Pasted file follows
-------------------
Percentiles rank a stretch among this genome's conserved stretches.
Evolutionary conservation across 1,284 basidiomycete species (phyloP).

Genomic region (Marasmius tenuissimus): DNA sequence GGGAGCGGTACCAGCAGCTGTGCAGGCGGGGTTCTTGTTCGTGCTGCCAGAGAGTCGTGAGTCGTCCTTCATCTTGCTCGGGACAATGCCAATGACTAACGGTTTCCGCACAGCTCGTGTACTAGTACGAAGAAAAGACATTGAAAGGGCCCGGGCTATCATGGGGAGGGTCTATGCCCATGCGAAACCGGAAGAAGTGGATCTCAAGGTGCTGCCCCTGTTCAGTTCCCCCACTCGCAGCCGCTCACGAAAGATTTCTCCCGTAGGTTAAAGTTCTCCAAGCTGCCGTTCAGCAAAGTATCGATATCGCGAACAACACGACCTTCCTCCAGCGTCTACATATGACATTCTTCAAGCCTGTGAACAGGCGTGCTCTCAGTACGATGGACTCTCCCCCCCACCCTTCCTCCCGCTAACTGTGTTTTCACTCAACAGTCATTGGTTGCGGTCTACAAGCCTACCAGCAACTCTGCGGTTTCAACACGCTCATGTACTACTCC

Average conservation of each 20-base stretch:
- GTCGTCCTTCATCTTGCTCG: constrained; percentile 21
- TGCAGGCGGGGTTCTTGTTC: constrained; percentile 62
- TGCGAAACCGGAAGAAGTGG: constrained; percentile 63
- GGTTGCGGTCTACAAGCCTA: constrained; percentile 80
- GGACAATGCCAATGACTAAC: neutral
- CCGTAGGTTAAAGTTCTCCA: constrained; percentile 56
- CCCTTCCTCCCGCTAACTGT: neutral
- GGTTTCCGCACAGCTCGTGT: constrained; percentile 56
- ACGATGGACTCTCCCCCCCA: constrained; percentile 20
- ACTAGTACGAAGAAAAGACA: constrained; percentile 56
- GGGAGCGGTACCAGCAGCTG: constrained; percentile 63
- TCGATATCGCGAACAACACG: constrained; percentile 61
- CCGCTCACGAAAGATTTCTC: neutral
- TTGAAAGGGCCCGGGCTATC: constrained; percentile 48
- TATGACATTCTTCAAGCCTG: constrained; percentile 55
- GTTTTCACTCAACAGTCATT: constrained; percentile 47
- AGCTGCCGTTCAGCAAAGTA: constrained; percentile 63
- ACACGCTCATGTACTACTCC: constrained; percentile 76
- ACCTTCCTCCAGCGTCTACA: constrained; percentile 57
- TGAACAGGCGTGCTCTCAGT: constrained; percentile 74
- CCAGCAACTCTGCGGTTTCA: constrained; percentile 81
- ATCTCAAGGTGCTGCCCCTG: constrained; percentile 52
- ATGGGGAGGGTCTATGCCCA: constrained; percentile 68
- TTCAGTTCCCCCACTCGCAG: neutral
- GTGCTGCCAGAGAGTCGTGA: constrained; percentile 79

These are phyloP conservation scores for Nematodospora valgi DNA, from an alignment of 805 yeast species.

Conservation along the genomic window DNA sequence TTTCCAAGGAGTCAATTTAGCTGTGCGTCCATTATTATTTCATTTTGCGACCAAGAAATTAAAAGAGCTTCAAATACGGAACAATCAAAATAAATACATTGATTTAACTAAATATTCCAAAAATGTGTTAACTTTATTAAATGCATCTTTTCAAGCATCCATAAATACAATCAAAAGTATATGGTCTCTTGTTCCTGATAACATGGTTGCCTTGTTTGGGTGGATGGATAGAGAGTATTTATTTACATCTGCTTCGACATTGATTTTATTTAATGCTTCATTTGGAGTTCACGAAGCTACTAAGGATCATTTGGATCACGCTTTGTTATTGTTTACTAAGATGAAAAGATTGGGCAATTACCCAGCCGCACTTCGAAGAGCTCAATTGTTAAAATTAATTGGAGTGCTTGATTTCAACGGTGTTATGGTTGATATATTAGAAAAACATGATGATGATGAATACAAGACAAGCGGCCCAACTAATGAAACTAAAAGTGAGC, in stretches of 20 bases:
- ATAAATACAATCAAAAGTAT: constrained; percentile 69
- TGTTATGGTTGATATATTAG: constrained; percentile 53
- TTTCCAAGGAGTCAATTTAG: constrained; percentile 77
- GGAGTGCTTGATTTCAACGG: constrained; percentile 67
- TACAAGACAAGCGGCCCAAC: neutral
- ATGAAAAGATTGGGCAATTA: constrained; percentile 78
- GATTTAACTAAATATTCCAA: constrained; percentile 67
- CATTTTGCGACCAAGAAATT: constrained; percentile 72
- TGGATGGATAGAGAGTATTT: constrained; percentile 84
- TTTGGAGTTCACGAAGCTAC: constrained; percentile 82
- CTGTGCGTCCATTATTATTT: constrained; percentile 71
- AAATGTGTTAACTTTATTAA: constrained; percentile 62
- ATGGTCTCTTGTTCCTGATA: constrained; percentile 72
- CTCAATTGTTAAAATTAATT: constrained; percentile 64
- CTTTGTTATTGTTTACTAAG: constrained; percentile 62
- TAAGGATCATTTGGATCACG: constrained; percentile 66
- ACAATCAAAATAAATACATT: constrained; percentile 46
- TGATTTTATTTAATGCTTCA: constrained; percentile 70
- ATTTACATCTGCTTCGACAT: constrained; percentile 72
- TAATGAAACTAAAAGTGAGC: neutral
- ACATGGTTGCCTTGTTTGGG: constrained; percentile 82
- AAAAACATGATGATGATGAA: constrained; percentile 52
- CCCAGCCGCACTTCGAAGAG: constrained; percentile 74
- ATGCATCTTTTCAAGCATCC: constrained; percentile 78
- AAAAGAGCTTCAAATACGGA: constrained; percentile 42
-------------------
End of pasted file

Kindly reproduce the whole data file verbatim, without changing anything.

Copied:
Percentiles rank a stretch among this genome's conserved stretches.
Evolutionary conservation across 1,284 basidiomycete species (phyloP).

Genomic region (Marasmius tenuissimus): DNA sequence GGGAGCGGTACCAGCAGCTGTGCAGGCGGGGTTCTTGTTCGTGCTGCCAGAGAGTCGTGAGTCGTCCTTCATCTTGCTCGGGACAATGCCAATGACTAACGGTTTCCGCACAGCTCGTGTACTAGTACGAAGAAAAGACATTGAAAGGGCCCGGGCTATCATGGGGAGGGTCTATGCCCATGCGAAACCGGAAGAAGTGGATCTCAAGGTGCTGCCCCTGTTCAGTTCCCCCACTCGCAGCCGCTCACGAAAGATTTCTCCCGTAGGTTAAAGTTCTCCAAGCTGCCGTTCAGCAAAGTATCGATATCGCGAACAACACGACCTTCCTCCAGCGTCTACATATGACATTCTTCAAGCCTGTGAACAGGCGTGCTCTCAGTACGATGGACTCTCCCCCCCACCCTTCCTCCCGCTAACTGTGTTTTCACTCAACAGTCATTGGTTGCGGTCTACAAGCCTACCAGCAACTCTGCGGTTTCAACACGCTCATGTACTACTCC

Average conservation of each 20-base stretch:
- GTCGTCCTTCATCTTGCTCG: constrained; percentile 21
- TGCAGGCGGGGTTCTTGTTC: constrained; percentile 62
- TGCGAAACCGGAAGAAGTGG: constrained; percentile 63
- GGTTGCGGTCTACAAGCCTA: constrained; percentile 80
- GGACAATGCCAATGACTAAC: neutral
- CCGTAGGTTAAAGTTCTCCA: constrained; percentile 56
- CCCTTCCTCCCGCTAACTGT: neutral
- GGTTTCCGCACAGCTCGTGT: constrained; percentile 56
- ACGATGGACTCTCCCCCCCA: constrained; percentile 20
- ACTAGTACGAAGAAAAGACA: constrained; percentile 56
- GGGAGCGGTACCAGCAGCTG: constrained; percentile 63
- TCGATATCGCGAACAACACG: constrained; percentile 61
- CCGCTCACGAAAGATTTCTC: neutral
- TTGAAAGGGCCCGGGCTATC: constrained; percentile 48
- TATGACATTCTTCAAGCCTG: constrained; percentile 55
- GTTTTCACTCAACAGTCATT: constrained; percentile 47
- AGCTGCCGTTCAGCAAAGTA: constrained; percentile 63
- ACACGCTCATGTACTACTCC: constrained; percentile 76
- ACCTTCCTCCAGCGTCTACA: constrained; percentile 57
- TGAACAGGCGTGCTCTCAGT: constrained; percentile 74
- CCAGCAACTCTGCGGTTTCA: constrained; percentile 81
- ATCTCAAGGTGCTGCCCCTG: constrained; percentile 52
- ATGGGGAGGGTCTATGCCCA: constrained; percentile 68
- TTCAGTTCCCCCACTCGCAG: neutral
- GTGCTGCCAGAGAGTCGTGA: constrained; percentile 79

These are phyloP conservation scores for Nematodospora valgi DNA, from an alignment of 805 yeast species.

Conservation along the genomic window DNA sequence TTTCCAAGGAGTCAATTTAGCTGTGCGTCCATTATTATTTCATTTTGCGACCAAGAAATTAAAAGAGCTTCAAATACGGAACAATCAAAATAAATACATTGATTTAACTAAATATTCCAAAAATGTGTTAACTTTATTAAATGCATCTTTTCAAGCATCCATAAATACAATCAAAAGTATATGGTCTCTTGTTCCTGATAACATGGTTGCCTTGTTTGGGTGGATGGATAGAGAGTATTTATTTACATCTGCTTCGACATTGATTTTATTTAATGCTTCATTTGGAGTTCACGAAGCTACTAAGGATCATTTGGATCACGCTTTGTTATTGTTTACTAAGATGAAAAGATTGGGCAATTACCCAGCCGCACTTCGAAGAGCTCAATTGTTAAAATTAATTGGAGTGCTTGATTTCAACGGTGTTATGGTTGATATATTAGAAAAACATGATGATGATGAATACAAGACAAGCGGCCCAACTAATGAAACTAAAAGTGAGC, in stretches of 20 bases:
- ATAAATACAATCAAAAGTAT: constrained; percentile 69
- TGTTATGGTTGATATATTAG: constrained; percentile 53
- TTTCCAAGGAGTCAATTTAG: constrained; percentile 77
- GGAGTGCTTGATTTCAACGG: constrained; percentile 67
- TACAAGACAAGCGGCCCAAC: neutral
- ATGAAAAGATTGGGCAATTA: constrained; percentile 78
- GATTTAACTAAATATTCCAA: constrained; percentile 67
- CATTTTGCGACCAAGAAATT: constrained; percentile 72
- TGGATGGATAGAGAGTATTT: constrained; percentile 84
- TTTGGAGTTCACGAAGCTAC: constrained; percentile 82
- CTGTGCGTCCATTATTATTT: constrained; percentile 71
- AAATGTGTTAACTTTATTAA: constrained; percentile 62
- ATGGTCTCTTGTTCCTGATA: constrained; percentile 72
- CTCAATTGTTAAAATTAATT: constrained; percentile 64
- CTTTGTTATTGTTTACTAAG: constrained; percentile 62
- TAAGGATCATTTGGATCACG: constrained; percentile 66
- ACAATCAAAATAAATACATT: constrained; percentile 46
- TGATTTTATTTAATGCTTCA: constrained; percentile 70
- ATTTACATCTGCTTCGACAT: constrained; percentile 72
- TAATGAAACTAAAAGTGAGC: neutral
- ACATGGTTGCCTTGTTTGGG: constrained; percentile 82
- AAAAACATGATGATGATGAA: constrained; percentile 52
- CCCAGCCGCACTTCGAAGAG: constrained; percentile 74
- ATGCATCTTTTCAAGCATCC: constrained; percentile 78
- AAAAGAGCTTCAAATACGGA: constrained; percentile 42